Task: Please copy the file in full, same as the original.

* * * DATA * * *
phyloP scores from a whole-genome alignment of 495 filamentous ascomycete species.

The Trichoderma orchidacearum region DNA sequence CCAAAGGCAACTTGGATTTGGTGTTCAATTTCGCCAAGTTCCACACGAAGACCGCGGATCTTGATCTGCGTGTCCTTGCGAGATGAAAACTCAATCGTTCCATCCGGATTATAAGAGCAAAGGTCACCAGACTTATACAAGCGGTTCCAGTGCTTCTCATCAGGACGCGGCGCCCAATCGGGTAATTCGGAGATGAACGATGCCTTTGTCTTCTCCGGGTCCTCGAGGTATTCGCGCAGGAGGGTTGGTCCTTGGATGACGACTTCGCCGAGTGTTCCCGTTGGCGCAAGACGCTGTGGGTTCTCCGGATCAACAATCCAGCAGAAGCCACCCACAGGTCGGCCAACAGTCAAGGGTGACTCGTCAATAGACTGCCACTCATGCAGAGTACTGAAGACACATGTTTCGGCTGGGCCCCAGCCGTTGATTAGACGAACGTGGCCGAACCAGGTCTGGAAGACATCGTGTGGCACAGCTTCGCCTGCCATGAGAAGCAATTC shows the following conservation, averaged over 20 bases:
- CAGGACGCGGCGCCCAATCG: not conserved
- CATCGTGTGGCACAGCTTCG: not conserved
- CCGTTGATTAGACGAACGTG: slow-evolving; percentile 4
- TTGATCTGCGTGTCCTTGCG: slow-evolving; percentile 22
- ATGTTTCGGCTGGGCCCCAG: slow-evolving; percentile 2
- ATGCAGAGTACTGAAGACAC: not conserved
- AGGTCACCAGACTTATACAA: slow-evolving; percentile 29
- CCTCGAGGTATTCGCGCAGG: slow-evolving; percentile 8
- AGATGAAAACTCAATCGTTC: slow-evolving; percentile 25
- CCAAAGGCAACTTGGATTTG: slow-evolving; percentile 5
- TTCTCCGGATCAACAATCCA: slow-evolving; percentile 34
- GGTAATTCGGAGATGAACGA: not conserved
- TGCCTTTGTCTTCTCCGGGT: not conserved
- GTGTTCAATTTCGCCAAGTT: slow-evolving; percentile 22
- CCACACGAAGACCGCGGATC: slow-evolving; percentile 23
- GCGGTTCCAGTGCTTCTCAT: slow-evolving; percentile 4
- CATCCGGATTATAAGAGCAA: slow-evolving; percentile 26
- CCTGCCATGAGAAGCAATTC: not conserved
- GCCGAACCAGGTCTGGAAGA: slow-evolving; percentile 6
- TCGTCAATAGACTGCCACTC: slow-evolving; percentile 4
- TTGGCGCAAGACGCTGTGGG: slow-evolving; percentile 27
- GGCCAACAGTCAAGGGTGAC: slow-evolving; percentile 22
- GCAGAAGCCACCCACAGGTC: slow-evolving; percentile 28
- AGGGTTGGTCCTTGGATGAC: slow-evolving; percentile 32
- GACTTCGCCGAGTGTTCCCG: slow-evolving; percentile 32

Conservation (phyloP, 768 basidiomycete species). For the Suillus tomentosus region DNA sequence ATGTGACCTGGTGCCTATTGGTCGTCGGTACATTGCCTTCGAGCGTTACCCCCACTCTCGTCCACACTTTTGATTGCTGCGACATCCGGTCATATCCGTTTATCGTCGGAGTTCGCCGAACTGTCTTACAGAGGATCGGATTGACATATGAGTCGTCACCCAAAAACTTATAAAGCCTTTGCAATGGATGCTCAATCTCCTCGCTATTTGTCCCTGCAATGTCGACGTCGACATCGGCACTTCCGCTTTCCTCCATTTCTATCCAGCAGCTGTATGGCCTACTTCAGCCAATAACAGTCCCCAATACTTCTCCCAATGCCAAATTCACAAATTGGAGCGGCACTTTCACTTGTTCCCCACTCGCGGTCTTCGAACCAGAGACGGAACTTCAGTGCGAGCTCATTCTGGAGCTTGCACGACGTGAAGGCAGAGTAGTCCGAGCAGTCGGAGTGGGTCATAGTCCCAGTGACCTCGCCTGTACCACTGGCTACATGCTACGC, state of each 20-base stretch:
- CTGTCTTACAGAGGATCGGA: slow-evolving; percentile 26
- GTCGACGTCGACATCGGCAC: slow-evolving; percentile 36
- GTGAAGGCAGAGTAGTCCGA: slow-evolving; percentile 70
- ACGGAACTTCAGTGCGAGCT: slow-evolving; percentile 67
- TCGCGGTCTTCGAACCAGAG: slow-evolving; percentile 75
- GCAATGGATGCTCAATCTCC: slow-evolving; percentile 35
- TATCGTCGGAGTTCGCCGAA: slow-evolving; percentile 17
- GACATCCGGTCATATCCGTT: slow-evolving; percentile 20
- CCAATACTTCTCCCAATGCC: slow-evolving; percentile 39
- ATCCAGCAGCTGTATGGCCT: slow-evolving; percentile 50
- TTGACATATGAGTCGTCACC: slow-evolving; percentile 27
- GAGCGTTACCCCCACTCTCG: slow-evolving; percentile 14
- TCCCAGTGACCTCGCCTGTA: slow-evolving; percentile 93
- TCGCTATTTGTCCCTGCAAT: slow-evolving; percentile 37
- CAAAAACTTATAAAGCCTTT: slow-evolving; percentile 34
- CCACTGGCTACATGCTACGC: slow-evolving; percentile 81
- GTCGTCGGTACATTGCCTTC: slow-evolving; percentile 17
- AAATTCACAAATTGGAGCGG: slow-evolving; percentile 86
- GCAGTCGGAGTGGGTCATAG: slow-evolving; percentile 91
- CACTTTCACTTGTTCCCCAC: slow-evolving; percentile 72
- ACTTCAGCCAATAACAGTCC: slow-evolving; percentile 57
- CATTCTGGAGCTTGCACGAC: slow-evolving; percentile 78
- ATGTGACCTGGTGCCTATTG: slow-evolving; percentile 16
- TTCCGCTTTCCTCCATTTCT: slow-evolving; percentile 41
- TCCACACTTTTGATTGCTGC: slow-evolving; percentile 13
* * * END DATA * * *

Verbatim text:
phyloP scores from a whole-genome alignment of 495 filamentous ascomycete species.

The Trichoderma orchidacearum region DNA sequence CCAAAGGCAACTTGGATTTGGTGTTCAATTTCGCCAAGTTCCACACGAAGACCGCGGATCTTGATCTGCGTGTCCTTGCGAGATGAAAACTCAATCGTTCCATCCGGATTATAAGAGCAAAGGTCACCAGACTTATACAAGCGGTTCCAGTGCTTCTCATCAGGACGCGGCGCCCAATCGGGTAATTCGGAGATGAACGATGCCTTTGTCTTCTCCGGGTCCTCGAGGTATTCGCGCAGGAGGGTTGGTCCTTGGATGACGACTTCGCCGAGTGTTCCCGTTGGCGCAAGACGCTGTGGGTTCTCCGGATCAACAATCCAGCAGAAGCCACCCACAGGTCGGCCAACAGTCAAGGGTGACTCGTCAATAGACTGCCACTCATGCAGAGTACTGAAGACACATGTTTCGGCTGGGCCCCAGCCGTTGATTAGACGAACGTGGCCGAACCAGGTCTGGAAGACATCGTGTGGCACAGCTTCGCCTGCCATGAGAAGCAATTC shows the following conservation, averaged over 20 bases:
- CAGGACGCGGCGCCCAATCG: not conserved
- CATCGTGTGGCACAGCTTCG: not conserved
- CCGTTGATTAGACGAACGTG: slow-evolving; percentile 4
- TTGATCTGCGTGTCCTTGCG: slow-evolving; percentile 22
- ATGTTTCGGCTGGGCCCCAG: slow-evolving; percentile 2
- ATGCAGAGTACTGAAGACAC: not conserved
- AGGTCACCAGACTTATACAA: slow-evolving; percentile 29
- CCTCGAGGTATTCGCGCAGG: slow-evolving; percentile 8
- AGATGAAAACTCAATCGTTC: slow-evolving; percentile 25
- CCAAAGGCAACTTGGATTTG: slow-evolving; percentile 5
- TTCTCCGGATCAACAATCCA: slow-evolving; percentile 34
- GGTAATTCGGAGATGAACGA: not conserved
- TGCCTTTGTCTTCTCCGGGT: not conserved
- GTGTTCAATTTCGCCAAGTT: slow-evolving; percentile 22
- CCACACGAAGACCGCGGATC: slow-evolving; percentile 23
- GCGGTTCCAGTGCTTCTCAT: slow-evolving; percentile 4
- CATCCGGATTATAAGAGCAA: slow-evolving; percentile 26
- CCTGCCATGAGAAGCAATTC: not conserved
- GCCGAACCAGGTCTGGAAGA: slow-evolving; percentile 6
- TCGTCAATAGACTGCCACTC: slow-evolving; percentile 4
- TTGGCGCAAGACGCTGTGGG: slow-evolving; percentile 27
- GGCCAACAGTCAAGGGTGAC: slow-evolving; percentile 22
- GCAGAAGCCACCCACAGGTC: slow-evolving; percentile 28
- AGGGTTGGTCCTTGGATGAC: slow-evolving; percentile 32
- GACTTCGCCGAGTGTTCCCG: slow-evolving; percentile 32

Conservation (phyloP, 768 basidiomycete species). For the Suillus tomentosus region DNA sequence ATGTGACCTGGTGCCTATTGGTCGTCGGTACATTGCCTTCGAGCGTTACCCCCACTCTCGTCCACACTTTTGATTGCTGCGACATCCGGTCATATCCGTTTATCGTCGGAGTTCGCCGAACTGTCTTACAGAGGATCGGATTGACATATGAGTCGTCACCCAAAAACTTATAAAGCCTTTGCAATGGATGCTCAATCTCCTCGCTATTTGTCCCTGCAATGTCGACGTCGACATCGGCACTTCCGCTTTCCTCCATTTCTATCCAGCAGCTGTATGGCCTACTTCAGCCAATAACAGTCCCCAATACTTCTCCCAATGCCAAATTCACAAATTGGAGCGGCACTTTCACTTGTTCCCCACTCGCGGTCTTCGAACCAGAGACGGAACTTCAGTGCGAGCTCATTCTGGAGCTTGCACGACGTGAAGGCAGAGTAGTCCGAGCAGTCGGAGTGGGTCATAGTCCCAGTGACCTCGCCTGTACCACTGGCTACATGCTACGC, state of each 20-base stretch:
- CTGTCTTACAGAGGATCGGA: slow-evolving; percentile 26
- GTCGACGTCGACATCGGCAC: slow-evolving; percentile 36
- GTGAAGGCAGAGTAGTCCGA: slow-evolving; percentile 70
- ACGGAACTTCAGTGCGAGCT: slow-evolving; percentile 67
- TCGCGGTCTTCGAACCAGAG: slow-evolving; percentile 75
- GCAATGGATGCTCAATCTCC: slow-evolving; percentile 35
- TATCGTCGGAGTTCGCCGAA: slow-evolving; percentile 17
- GACATCCGGTCATATCCGTT: slow-evolving; percentile 20
- CCAATACTTCTCCCAATGCC: slow-evolving; percentile 39
- ATCCAGCAGCTGTATGGCCT: slow-evolving; percentile 50
- TTGACATATGAGTCGTCACC: slow-evolving; percentile 27
- GAGCGTTACCCCCACTCTCG: slow-evolving; percentile 14
- TCCCAGTGACCTCGCCTGTA: slow-evolving; percentile 93
- TCGCTATTTGTCCCTGCAAT: slow-evolving; percentile 37
- CAAAAACTTATAAAGCCTTT: slow-evolving; percentile 34
- CCACTGGCTACATGCTACGC: slow-evolving; percentile 81
- GTCGTCGGTACATTGCCTTC: slow-evolving; percentile 17
- AAATTCACAAATTGGAGCGG: slow-evolving; percentile 86
- GCAGTCGGAGTGGGTCATAG: slow-evolving; percentile 91
- CACTTTCACTTGTTCCCCAC: slow-evolving; percentile 72
- ACTTCAGCCAATAACAGTCC: slow-evolving; percentile 57
- CATTCTGGAGCTTGCACGAC: slow-evolving; percentile 78
- ATGTGACCTGGTGCCTATTG: slow-evolving; percentile 16
- TTCCGCTTTCCTCCATTTCT: slow-evolving; percentile 41
- TCCACACTTTTGATTGCTGC: slow-evolving; percentile 13